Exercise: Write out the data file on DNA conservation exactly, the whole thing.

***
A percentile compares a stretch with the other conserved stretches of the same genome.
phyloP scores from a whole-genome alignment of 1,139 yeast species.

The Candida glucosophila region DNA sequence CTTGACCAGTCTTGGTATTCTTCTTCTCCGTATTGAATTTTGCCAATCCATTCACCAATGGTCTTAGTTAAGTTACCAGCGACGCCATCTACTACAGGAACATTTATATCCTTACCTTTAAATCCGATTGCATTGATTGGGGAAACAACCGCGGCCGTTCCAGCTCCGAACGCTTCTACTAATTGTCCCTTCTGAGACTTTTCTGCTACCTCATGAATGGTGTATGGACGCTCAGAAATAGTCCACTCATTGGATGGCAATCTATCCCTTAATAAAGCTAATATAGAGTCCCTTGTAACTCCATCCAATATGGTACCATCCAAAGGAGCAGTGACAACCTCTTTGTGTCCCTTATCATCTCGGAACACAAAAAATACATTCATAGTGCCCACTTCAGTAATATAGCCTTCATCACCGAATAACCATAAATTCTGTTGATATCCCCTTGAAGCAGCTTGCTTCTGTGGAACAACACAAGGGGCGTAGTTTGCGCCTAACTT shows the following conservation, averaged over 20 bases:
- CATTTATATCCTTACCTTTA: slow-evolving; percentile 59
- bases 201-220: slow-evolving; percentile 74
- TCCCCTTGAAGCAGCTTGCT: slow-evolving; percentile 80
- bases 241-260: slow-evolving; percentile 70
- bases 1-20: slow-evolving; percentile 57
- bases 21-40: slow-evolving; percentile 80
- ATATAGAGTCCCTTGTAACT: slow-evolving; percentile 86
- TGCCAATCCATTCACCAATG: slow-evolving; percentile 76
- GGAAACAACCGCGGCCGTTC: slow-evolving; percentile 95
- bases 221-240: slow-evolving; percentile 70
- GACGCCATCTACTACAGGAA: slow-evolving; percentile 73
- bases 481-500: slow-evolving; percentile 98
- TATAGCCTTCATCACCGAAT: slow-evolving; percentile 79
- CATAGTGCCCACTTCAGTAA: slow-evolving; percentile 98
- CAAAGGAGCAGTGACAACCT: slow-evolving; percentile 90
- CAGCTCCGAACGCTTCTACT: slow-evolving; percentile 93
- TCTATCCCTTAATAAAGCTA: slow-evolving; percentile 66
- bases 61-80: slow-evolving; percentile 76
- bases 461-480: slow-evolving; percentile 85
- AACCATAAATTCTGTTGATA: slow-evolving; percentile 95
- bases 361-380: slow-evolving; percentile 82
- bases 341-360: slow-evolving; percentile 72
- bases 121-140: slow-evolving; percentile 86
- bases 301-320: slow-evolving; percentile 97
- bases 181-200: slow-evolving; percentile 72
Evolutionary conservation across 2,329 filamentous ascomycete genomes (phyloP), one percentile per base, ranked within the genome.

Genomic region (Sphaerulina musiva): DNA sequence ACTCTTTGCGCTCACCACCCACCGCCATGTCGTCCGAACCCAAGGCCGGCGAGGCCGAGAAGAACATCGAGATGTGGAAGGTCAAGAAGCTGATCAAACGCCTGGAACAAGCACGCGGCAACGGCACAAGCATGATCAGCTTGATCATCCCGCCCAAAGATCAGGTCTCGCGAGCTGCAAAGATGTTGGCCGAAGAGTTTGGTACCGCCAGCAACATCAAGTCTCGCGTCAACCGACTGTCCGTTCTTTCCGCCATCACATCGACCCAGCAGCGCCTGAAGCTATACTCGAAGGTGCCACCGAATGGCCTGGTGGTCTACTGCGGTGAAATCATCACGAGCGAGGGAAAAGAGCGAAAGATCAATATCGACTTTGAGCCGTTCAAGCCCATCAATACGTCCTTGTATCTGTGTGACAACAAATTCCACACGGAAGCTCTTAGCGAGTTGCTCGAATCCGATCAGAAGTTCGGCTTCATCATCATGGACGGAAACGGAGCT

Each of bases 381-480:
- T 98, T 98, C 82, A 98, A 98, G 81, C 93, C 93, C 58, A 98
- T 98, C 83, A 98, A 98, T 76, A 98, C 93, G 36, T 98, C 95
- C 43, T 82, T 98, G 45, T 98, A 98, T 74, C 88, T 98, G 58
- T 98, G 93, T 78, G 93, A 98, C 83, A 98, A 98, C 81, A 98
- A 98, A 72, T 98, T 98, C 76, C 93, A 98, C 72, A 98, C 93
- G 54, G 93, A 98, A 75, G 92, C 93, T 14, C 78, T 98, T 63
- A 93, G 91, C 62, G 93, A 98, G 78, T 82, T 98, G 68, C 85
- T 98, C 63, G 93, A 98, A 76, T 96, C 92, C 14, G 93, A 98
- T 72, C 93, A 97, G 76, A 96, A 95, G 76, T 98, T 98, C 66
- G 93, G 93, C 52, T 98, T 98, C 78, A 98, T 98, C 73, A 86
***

A percentile compares a stretch with the other conserved stretches of the same genome.
phyloP scores from a whole-genome alignment of 1,139 yeast species.

The Candida glucosophila region DNA sequence CTTGACCAGTCTTGGTATTCTTCTTCTCCGTATTGAATTTTGCCAATCCATTCACCAATGGTCTTAGTTAAGTTACCAGCGACGCCATCTACTACAGGAACATTTATATCCTTACCTTTAAATCCGATTGCATTGATTGGGGAAACAACCGCGGCCGTTCCAGCTCCGAACGCTTCTACTAATTGTCCCTTCTGAGACTTTTCTGCTACCTCATGAATGGTGTATGGACGCTCAGAAATAGTCCACTCATTGGATGGCAATCTATCCCTTAATAAAGCTAATATAGAGTCCCTTGTAACTCCATCCAATATGGTACCATCCAAAGGAGCAGTGACAACCTCTTTGTGTCCCTTATCATCTCGGAACACAAAAAATACATTCATAGTGCCCACTTCAGTAATATAGCCTTCATCACCGAATAACCATAAATTCTGTTGATATCCCCTTGAAGCAGCTTGCTTCTGTGGAACAACACAAGGGGCGTAGTTTGCGCCTAACTT shows the following conservation, averaged over 20 bases:
- CATTTATATCCTTACCTTTA: slow-evolving; percentile 59
- bases 201-220: slow-evolving; percentile 74
- TCCCCTTGAAGCAGCTTGCT: slow-evolving; percentile 80
- bases 241-260: slow-evolving; percentile 70
- bases 1-20: slow-evolving; percentile 57
- bases 21-40: slow-evolving; percentile 80
- ATATAGAGTCCCTTGTAACT: slow-evolving; percentile 86
- TGCCAATCCATTCACCAATG: slow-evolving; percentile 76
- GGAAACAACCGCGGCCGTTC: slow-evolving; percentile 95
- bases 221-240: slow-evolving; percentile 70
- GACGCCATCTACTACAGGAA: slow-evolving; percentile 73
- bases 481-500: slow-evolving; percentile 98
- TATAGCCTTCATCACCGAAT: slow-evolving; percentile 79
- CATAGTGCCCACTTCAGTAA: slow-evolving; percentile 98
- CAAAGGAGCAGTGACAACCT: slow-evolving; percentile 90
- CAGCTCCGAACGCTTCTACT: slow-evolving; percentile 93
- TCTATCCCTTAATAAAGCTA: slow-evolving; percentile 66
- bases 61-80: slow-evolving; percentile 76
- bases 461-480: slow-evolving; percentile 85
- AACCATAAATTCTGTTGATA: slow-evolving; percentile 95
- bases 361-380: slow-evolving; percentile 82
- bases 341-360: slow-evolving; percentile 72
- bases 121-140: slow-evolving; percentile 86
- bases 301-320: slow-evolving; percentile 97
- bases 181-200: slow-evolving; percentile 72
Evolutionary conservation across 2,329 filamentous ascomycete genomes (phyloP), one percentile per base, ranked within the genome.

Genomic region (Sphaerulina musiva): DNA sequence ACTCTTTGCGCTCACCACCCACCGCCATGTCGTCCGAACCCAAGGCCGGCGAGGCCGAGAAGAACATCGAGATGTGGAAGGTCAAGAAGCTGATCAAACGCCTGGAACAAGCACGCGGCAACGGCACAAGCATGATCAGCTTGATCATCCCGCCCAAAGATCAGGTCTCGCGAGCTGCAAAGATGTTGGCCGAAGAGTTTGGTACCGCCAGCAACATCAAGTCTCGCGTCAACCGACTGTCCGTTCTTTCCGCCATCACATCGACCCAGCAGCGCCTGAAGCTATACTCGAAGGTGCCACCGAATGGCCTGGTGGTCTACTGCGGTGAAATCATCACGAGCGAGGGAAAAGAGCGAAAGATCAATATCGACTTTGAGCCGTTCAAGCCCATCAATACGTCCTTGTATCTGTGTGACAACAAATTCCACACGGAAGCTCTTAGCGAGTTGCTCGAATCCGATCAGAAGTTCGGCTTCATCATCATGGACGGAAACGGAGCT

Each of bases 381-480:
- T 98, T 98, C 82, A 98, A 98, G 81, C 93, C 93, C 58, A 98
- T 98, C 83, A 98, A 98, T 76, A 98, C 93, G 36, T 98, C 95
- C 43, T 82, T 98, G 45, T 98, A 98, T 74, C 88, T 98, G 58
- T 98, G 93, T 78, G 93, A 98, C 83, A 98, A 98, C 81, A 98
- A 98, A 72, T 98, T 98, C 76, C 93, A 98, C 72, A 98, C 93
- G 54, G 93, A 98, A 75, G 92, C 93, T 14, C 78, T 98, T 63
- A 93, G 91, C 62, G 93, A 98, G 78, T 82, T 98, G 68, C 85
- T 98, C 63, G 93, A 98, A 76, T 96, C 92, C 14, G 93, A 98
- T 72, C 93, A 97, G 76, A 96, A 95, G 76, T 98, T 98, C 66
- G 93, G 93, C 52, T 98, T 98, C 78, A 98, T 98, C 73, A 86